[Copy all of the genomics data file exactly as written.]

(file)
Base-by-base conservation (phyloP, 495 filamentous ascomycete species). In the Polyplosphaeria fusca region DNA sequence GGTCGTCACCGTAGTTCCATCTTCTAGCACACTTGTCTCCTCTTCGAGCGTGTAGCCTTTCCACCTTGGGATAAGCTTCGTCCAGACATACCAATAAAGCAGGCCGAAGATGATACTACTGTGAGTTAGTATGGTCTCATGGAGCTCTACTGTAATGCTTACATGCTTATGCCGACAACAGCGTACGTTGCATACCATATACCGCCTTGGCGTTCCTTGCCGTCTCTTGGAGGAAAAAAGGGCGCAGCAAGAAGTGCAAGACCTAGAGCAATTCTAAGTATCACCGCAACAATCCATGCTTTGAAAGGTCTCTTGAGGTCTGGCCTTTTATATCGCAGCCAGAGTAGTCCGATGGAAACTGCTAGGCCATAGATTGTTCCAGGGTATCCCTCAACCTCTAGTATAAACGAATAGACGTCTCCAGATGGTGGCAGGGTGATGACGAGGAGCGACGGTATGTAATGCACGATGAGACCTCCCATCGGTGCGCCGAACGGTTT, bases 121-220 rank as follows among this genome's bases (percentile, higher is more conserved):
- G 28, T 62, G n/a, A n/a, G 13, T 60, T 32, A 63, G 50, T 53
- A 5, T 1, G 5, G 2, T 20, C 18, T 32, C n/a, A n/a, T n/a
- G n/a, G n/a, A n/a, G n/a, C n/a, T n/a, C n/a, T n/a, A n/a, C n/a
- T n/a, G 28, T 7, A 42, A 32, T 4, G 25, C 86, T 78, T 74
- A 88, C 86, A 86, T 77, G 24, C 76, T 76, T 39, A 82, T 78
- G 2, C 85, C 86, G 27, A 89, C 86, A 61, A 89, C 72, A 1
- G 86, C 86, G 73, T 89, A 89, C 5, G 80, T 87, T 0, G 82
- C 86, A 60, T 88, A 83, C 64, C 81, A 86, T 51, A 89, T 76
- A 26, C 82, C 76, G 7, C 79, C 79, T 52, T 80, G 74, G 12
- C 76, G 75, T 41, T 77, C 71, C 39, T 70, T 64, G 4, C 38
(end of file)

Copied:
Base-by-base conservation (phyloP, 495 filamentous ascomycete species). In the Polyplosphaeria fusca region DNA sequence GGTCGTCACCGTAGTTCCATCTTCTAGCACACTTGTCTCCTCTTCGAGCGTGTAGCCTTTCCACCTTGGGATAAGCTTCGTCCAGACATACCAATAAAGCAGGCCGAAGATGATACTACTGTGAGTTAGTATGGTCTCATGGAGCTCTACTGTAATGCTTACATGCTTATGCCGACAACAGCGTACGTTGCATACCATATACCGCCTTGGCGTTCCTTGCCGTCTCTTGGAGGAAAAAAGGGCGCAGCAAGAAGTGCAAGACCTAGAGCAATTCTAAGTATCACCGCAACAATCCATGCTTTGAAAGGTCTCTTGAGGTCTGGCCTTTTATATCGCAGCCAGAGTAGTCCGATGGAAACTGCTAGGCCATAGATTGTTCCAGGGTATCCCTCAACCTCTAGTATAAACGAATAGACGTCTCCAGATGGTGGCAGGGTGATGACGAGGAGCGACGGTATGTAATGCACGATGAGACCTCCCATCGGTGCGCCGAACGGTTT, bases 121-220 rank as follows among this genome's bases (percentile, higher is more conserved):
- G 28, T 62, G n/a, A n/a, G 13, T 60, T 32, A 63, G 50, T 53
- A 5, T 1, G 5, G 2, T 20, C 18, T 32, C n/a, A n/a, T n/a
- G n/a, G n/a, A n/a, G n/a, C n/a, T n/a, C n/a, T n/a, A n/a, C n/a
- T n/a, G 28, T 7, A 42, A 32, T 4, G 25, C 86, T 78, T 74
- A 88, C 86, A 86, T 77, G 24, C 76, T 76, T 39, A 82, T 78
- G 2, C 85, C 86, G 27, A 89, C 86, A 61, A 89, C 72, A 1
- G 86, C 86, G 73, T 89, A 89, C 5, G 80, T 87, T 0, G 82
- C 86, A 60, T 88, A 83, C 64, C 81, A 86, T 51, A 89, T 76
- A 26, C 82, C 76, G 7, C 79, C 79, T 52, T 80, G 74, G 12
- C 76, G 75, T 41, T 77, C 71, C 39, T 70, T 64, G 4, C 38